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23 July 2009
NAIROBI – President Kibaki of the Republic of Kenya has announced the appointment of Ambassador Bethuel Kiplagat as Chairman of Kenya’s newly-created Truth, Justice and Reconciliation Commission (TJRC). The Commission was set up by legislation approved by parliament last year. Its purpose is to investigate unlawful killings, human rights violations, historical injustices, corruption and ethnic clashes since 1963.
The legislation instructs the TJRC to make specific recommendations to the Attorney General on what crimes to bring to court. Additionally, the agreement empowers the TJRC Commissioners to recommend amnesty in civil proceedings where there have already been convictions.
“Ambassador Kiplagat has been at the forefront of Kenya’s initiatives to rebuild peace and reconciliation within Kenya and Eastern Africa. His appointment demonstrates the Kenyan government’s desire to bring to justice those who have committed atrocities in our country,” said H.E. Ambassador Peter Ogego.
Ambassador Kiplagat is known for his work as a peace-worker, diplomat and civil servant. Prior to his appointment as Chairman of the Commission, he served as Kenya’s Ambassador to France, High Commissioner to the United Kingdom, Kenya’s Permanent Secretary to the Ministry of Foreign Affairs and most recently as Executive Director of the Africa Peace Forum and Chairman of the Nairobi Stock Exchange. Furthermore, he worked as the team leader on the Conflict Early Warning and Early Response Mechanism (CEWARN) project, organizing and participating in workshops and seminars to promote peace and security throughout the region.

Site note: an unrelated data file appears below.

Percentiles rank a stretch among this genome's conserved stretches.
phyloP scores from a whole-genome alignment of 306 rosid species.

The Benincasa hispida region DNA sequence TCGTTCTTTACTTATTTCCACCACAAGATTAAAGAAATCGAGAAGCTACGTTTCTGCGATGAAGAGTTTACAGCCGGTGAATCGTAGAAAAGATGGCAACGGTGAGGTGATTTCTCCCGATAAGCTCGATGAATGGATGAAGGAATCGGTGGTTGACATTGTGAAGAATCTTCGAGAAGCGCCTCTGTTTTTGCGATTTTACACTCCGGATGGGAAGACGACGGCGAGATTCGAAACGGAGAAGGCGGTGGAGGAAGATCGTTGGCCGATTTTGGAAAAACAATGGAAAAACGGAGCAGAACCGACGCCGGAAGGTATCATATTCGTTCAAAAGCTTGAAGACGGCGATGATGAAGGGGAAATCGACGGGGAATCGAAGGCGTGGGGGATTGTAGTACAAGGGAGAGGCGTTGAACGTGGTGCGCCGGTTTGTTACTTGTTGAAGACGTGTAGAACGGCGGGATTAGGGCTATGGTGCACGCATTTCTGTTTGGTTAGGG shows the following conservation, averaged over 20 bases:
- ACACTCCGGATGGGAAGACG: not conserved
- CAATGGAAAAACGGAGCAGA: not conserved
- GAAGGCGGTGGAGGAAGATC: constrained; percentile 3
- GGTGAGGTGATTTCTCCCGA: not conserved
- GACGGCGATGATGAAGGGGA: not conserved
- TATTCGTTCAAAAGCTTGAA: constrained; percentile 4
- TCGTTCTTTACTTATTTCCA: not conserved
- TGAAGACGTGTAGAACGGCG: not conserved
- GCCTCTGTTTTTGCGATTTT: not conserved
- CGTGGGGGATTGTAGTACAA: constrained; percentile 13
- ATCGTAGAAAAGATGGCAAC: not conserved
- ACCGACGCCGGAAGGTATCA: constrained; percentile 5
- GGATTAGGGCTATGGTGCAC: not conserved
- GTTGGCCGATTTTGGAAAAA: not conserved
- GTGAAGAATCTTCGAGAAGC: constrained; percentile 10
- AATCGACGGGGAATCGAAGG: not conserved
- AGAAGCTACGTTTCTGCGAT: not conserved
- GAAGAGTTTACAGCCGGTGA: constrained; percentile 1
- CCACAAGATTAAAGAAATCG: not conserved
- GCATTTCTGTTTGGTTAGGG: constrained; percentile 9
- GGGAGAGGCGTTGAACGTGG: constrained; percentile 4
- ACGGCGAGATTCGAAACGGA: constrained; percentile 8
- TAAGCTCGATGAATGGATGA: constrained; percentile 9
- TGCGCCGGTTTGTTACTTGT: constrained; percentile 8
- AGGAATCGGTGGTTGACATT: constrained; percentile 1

In addition to Ambassador Kiplagat, President Kibaki appointed nine other Commissioners including Betty Murungi, a Harvard-trained human rights lawyer as Vice Chairperson, Tom Ojienda, Margaret Wambui Shava, Tecla Namachanja, and Major Gen (Rtd) Ahmed Sheikh Farah. The Commission also includes international members Gertrude Chawatama from Zambia, Berhanu Dinka from Ethiopia and Ronald Siye from the U.S. All Commissioners will serve for a two-year period.